Comments

Dear Adam, An assumption seems to be made that if financial barriers are removed, Universal Health Coverage (or, possibly, Universal Health Access and Coverage) UHC would be achieved. Research suggests coping with inequity, and reaching UHC, is much more complex. A recent survey of health insurance in Africa and Asia (www.unicef.org/socialpolicy/index_62472.html) notes that institutionalised as well as informal social and cultural barriers are also impeding UHC. An example of the former is the one-child policy in China, which inhibits parents, through legal and financial sanctions, from officially birth registering more than one child formally. This has created an unintended side effect of female children not being registered, in preference to saving the spot of the first male child born (http://jhr.uwpress.org/content/45/1/87.short). Without a valid registration, predominantly girl children have no access to health, education and other social services; possibly up to 800,000 new-born girls a year excluded legally from their human right to accessing these services. Remedying this requires gender-based legislative reform; increasing financial protection would have no effect. Women in Northern Nigeria are often prevented from seeking family planning due to self-induced and externally induced pressure to have large numbers of children(http://onlinelibrary.wiley.com/doi/10.1111/j.1728-4465.2010.00243.x/abstract) , greatly increasing their risk of maternal mortality due to low birth spacing (http://www.sciencedirect.com/science/article/pii/S0140673612606096 and http://www.ajol.info/index.php/ajrh/article/view/77853 ). Even if tomorrow the world awoke to find a fully staffed, equipped health clinic within a 10 minute walk of every person, (with ramps for the disabled), and all essential maternal and child health services were free, and all indirect costs covered by pro-poor cash transfers, numerous and pervasive social, cultural and institutional barriers would still prevent the marginalized and excluded from accessing health services, and the world far from UHC. Best regards, Thomas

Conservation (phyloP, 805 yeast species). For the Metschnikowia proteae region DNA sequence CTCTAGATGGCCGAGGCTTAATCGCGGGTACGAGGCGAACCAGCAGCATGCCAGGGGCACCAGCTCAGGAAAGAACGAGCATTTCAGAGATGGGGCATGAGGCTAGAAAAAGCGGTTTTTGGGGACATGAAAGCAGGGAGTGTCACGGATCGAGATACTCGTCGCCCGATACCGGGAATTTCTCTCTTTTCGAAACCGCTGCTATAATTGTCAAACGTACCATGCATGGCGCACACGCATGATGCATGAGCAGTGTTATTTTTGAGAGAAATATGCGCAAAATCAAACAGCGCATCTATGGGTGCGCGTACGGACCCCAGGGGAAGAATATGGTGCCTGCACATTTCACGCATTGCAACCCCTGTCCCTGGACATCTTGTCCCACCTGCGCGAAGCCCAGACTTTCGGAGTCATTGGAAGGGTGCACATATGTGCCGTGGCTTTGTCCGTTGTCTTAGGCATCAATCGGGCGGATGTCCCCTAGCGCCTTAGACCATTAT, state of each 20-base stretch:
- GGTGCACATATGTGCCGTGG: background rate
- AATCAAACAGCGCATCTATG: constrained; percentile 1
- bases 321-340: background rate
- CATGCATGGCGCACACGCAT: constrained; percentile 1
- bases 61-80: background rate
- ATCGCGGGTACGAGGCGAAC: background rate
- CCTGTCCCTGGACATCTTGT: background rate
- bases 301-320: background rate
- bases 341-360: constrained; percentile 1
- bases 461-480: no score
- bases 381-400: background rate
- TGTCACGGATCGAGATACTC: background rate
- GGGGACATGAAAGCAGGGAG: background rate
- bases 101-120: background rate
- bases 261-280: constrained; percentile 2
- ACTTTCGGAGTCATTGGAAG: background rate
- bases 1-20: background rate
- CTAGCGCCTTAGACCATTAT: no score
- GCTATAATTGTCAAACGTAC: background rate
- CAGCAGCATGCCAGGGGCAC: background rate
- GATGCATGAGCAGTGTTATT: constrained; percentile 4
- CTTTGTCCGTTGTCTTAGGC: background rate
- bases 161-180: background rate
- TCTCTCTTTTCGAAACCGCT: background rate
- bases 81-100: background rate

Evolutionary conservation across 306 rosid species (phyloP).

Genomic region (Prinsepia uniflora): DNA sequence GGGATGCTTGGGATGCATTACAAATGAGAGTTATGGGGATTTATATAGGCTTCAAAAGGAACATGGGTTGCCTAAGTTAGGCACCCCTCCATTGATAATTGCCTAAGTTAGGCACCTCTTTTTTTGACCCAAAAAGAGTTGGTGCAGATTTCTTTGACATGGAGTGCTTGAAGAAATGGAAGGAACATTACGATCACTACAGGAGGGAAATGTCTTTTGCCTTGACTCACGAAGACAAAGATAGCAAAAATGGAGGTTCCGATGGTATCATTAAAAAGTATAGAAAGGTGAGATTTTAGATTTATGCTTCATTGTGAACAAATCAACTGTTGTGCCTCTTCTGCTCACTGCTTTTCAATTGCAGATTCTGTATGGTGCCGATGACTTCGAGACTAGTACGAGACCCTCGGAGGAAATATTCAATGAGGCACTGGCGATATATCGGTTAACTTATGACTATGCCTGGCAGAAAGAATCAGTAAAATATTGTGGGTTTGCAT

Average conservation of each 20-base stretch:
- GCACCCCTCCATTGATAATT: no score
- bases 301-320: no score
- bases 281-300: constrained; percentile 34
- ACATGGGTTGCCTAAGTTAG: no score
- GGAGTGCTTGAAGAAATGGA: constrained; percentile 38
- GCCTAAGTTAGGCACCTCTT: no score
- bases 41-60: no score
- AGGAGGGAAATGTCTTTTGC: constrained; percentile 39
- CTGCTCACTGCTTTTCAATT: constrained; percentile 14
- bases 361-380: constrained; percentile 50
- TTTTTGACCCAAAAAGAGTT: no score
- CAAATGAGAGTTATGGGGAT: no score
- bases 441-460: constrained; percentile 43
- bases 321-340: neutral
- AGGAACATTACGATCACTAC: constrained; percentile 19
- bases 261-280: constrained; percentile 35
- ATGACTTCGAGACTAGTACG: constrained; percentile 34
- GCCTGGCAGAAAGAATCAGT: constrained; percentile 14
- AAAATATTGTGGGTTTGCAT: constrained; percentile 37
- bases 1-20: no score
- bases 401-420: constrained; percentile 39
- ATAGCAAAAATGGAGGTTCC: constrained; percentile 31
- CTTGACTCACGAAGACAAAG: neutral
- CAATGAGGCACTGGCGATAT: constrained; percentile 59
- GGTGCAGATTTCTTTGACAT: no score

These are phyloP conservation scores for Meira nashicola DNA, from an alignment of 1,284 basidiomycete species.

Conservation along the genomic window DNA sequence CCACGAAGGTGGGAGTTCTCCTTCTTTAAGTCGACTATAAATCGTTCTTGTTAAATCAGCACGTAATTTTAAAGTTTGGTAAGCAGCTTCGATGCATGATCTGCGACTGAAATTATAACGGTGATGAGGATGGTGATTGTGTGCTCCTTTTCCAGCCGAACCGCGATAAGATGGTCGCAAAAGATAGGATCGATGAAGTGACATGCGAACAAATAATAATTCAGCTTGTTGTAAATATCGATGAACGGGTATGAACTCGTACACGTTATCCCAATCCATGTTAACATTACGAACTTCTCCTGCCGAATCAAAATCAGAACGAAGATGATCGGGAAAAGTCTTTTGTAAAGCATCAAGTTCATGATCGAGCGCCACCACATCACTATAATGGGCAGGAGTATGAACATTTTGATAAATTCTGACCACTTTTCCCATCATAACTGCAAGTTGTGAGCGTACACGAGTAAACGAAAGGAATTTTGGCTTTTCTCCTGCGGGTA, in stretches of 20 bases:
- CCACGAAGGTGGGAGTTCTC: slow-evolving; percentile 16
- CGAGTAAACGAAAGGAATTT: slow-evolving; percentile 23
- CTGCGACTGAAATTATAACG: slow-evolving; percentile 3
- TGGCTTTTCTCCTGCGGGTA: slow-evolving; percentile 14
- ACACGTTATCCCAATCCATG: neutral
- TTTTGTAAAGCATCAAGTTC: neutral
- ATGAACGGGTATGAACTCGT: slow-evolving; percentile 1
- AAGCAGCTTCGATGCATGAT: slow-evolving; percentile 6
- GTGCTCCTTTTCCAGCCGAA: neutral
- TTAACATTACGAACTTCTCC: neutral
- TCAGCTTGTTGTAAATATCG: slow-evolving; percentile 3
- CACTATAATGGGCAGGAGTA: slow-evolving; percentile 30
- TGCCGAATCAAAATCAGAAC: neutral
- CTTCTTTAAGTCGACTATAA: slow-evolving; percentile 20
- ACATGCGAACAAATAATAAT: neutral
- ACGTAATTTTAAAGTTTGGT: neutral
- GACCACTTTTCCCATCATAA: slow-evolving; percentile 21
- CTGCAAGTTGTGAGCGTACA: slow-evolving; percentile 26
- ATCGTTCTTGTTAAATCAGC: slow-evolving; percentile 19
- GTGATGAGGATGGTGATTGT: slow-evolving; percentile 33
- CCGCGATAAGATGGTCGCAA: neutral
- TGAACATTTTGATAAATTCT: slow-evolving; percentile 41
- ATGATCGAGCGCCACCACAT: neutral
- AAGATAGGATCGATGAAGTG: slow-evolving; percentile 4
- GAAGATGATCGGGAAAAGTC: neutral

Thanks, Thomas. I agree entirely. On this, pls see my post http://blogs.worldbank.org/developmenttalk/beyond-universal-coverage-part-i. Best, Adam